The law is complicated, and if you are facing a DUI charge in Texas you might need to look into your dad’s rights.
The law protects dads from criminal charges and criminal penalties for reckless driving while intoxicated, and for a DUI in which a driver has been intoxicated for more than three hours.
A driver’s blood alcohol level is the legal limit to be convicted of driving while impaired, and it is up to the discretion of the court to decide whether or not to impose a sentence of more than one year in jail or two years in prison.
In most cases, the maximum sentence is three years in jail and the maximum fine is $2,000.
However, a driver convicted of reckless driving, which is not a DUI, is also charged with violating Texas’ Driver’s Manual and the Texas Vehicle Code.
These two offenses are classified as Class B misdemeanors, meaning that a driver is only convicted of one misdemeanor, and a driver who has been convicted of two or more misdemeanours is also only convicted for one misdemeanor.
The Texas Motor Vehicle Code defines reckless driving as: Reckless driving with an impairment that substantially limits one or more of the following: vision, hearing, balance, concentration, judgment, reaction time, reaction reaction time to a physical change in the environment, reaction to physical restraint, reaction or reaction time of the vehicle, reaction speed, reaction in an emergency, reaction coordination, reaction stability, reaction control, reaction restraint, or reaction control control when using the hand, arm, or leg, or the trunk or cargo area of a vehicle or truck.
The maximum penalty for a driver with two or less violations is a $500 fine, and the penalties increase to $2-500 if a third or more violation occurs.
A first offense in this category is punishable by one year of imprisonment and a fine of $1,000 or two to $10,000 depending on the seriousness of the offense.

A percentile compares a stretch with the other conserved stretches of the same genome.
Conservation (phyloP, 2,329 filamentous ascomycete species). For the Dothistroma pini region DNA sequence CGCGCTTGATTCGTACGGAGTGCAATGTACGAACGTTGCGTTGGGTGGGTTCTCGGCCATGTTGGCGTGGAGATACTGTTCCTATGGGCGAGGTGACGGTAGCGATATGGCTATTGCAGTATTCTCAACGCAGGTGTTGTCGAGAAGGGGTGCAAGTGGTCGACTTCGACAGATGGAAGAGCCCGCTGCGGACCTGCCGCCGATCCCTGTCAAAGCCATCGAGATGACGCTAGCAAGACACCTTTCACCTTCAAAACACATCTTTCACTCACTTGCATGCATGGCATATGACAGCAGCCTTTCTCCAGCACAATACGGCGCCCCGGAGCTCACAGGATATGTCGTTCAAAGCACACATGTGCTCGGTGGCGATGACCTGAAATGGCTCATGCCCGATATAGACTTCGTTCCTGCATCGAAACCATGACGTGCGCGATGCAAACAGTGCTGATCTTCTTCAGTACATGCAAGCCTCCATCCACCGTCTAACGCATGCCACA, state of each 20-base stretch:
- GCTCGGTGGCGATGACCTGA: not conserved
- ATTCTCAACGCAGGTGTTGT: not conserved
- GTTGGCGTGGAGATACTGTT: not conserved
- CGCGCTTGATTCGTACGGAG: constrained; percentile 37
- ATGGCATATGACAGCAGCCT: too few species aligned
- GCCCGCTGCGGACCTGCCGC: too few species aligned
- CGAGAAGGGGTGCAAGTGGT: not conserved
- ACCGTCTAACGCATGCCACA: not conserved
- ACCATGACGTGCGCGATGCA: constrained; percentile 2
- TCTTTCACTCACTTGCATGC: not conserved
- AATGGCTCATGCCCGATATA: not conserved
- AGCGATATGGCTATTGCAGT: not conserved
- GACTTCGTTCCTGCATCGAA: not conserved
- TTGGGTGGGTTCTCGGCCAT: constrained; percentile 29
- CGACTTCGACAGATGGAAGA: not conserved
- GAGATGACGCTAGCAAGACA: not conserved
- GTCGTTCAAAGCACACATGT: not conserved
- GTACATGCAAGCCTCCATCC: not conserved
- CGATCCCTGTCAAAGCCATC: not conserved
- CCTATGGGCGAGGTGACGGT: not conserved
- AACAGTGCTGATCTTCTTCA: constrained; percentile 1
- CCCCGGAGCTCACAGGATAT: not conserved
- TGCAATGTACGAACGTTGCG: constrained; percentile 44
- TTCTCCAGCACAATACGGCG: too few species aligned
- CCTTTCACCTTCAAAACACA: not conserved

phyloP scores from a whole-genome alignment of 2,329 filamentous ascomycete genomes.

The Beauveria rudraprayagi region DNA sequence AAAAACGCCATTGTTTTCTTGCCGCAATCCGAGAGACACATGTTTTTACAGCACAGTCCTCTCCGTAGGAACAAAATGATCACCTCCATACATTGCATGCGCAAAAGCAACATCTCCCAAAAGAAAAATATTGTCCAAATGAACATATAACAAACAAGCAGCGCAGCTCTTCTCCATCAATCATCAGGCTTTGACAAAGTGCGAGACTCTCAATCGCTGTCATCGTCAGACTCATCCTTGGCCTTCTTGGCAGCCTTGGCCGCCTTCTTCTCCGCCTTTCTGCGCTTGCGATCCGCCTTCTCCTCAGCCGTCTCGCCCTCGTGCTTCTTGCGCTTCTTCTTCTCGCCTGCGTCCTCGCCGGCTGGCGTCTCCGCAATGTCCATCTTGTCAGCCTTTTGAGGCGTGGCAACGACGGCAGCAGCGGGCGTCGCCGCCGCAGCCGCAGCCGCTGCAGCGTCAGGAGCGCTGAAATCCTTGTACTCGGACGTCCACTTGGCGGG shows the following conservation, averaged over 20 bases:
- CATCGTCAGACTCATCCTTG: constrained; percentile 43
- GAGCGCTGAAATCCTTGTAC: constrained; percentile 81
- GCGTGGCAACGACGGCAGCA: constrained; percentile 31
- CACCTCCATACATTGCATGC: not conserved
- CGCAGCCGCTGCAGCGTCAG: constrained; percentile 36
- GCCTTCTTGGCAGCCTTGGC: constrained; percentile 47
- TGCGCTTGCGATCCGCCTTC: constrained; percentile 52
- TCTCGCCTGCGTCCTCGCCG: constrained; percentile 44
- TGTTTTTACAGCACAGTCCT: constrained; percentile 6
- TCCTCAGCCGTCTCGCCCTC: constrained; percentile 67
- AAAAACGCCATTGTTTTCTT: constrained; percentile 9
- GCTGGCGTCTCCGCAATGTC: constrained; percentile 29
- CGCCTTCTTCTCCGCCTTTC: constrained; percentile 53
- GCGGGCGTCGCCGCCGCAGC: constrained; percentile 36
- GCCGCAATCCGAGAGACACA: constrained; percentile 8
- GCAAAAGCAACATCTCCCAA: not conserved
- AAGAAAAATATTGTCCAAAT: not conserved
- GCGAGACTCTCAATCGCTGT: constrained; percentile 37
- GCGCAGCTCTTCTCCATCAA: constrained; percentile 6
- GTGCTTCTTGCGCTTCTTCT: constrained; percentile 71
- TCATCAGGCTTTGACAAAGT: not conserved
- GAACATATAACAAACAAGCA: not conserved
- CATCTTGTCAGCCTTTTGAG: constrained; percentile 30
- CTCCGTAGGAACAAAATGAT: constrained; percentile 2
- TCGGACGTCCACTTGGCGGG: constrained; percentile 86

A second offense in the same category is a felony punishable by up to two years of imprisonment, a fine up to $5,000, and up to three years of jail time.
A third or subsequent offense in a class B misdemeanor is punishable up to five years of prison and a $5-100 fine, depending on whether or no other violations occur.
The Driver Manual defines driving under the influence of drugs as the act of driving with a blood alcohol concentration of .08% or more or any combination of these two levels.
It is illegal to drive with a driver’s BAC of 0.08% for more then one hour or more than five consecutive hours.
If you are charged with driving under a certain level of impairment, you can be prosecuted under a class C misdemeanor or a class E felony.
There are many exceptions to this law.
For instance, you are not guilty of reckless driver if you had a blood-alcohol concentration of 0 mg/dL or less, or if you were under the effects of any controlled substance that includes marijuana, heroin, amphetamines, and prescription drugs.
However you are also not guilty if you drive while under the age of 18.
Driving while under age 18 is a Class C misdemeanor.
If convicted, you could also face up to one year or up to a $2.5, $5.5 or $10.5 fine.
You can be charged with reckless driving if you: Have a blood or breath test negative for alcohol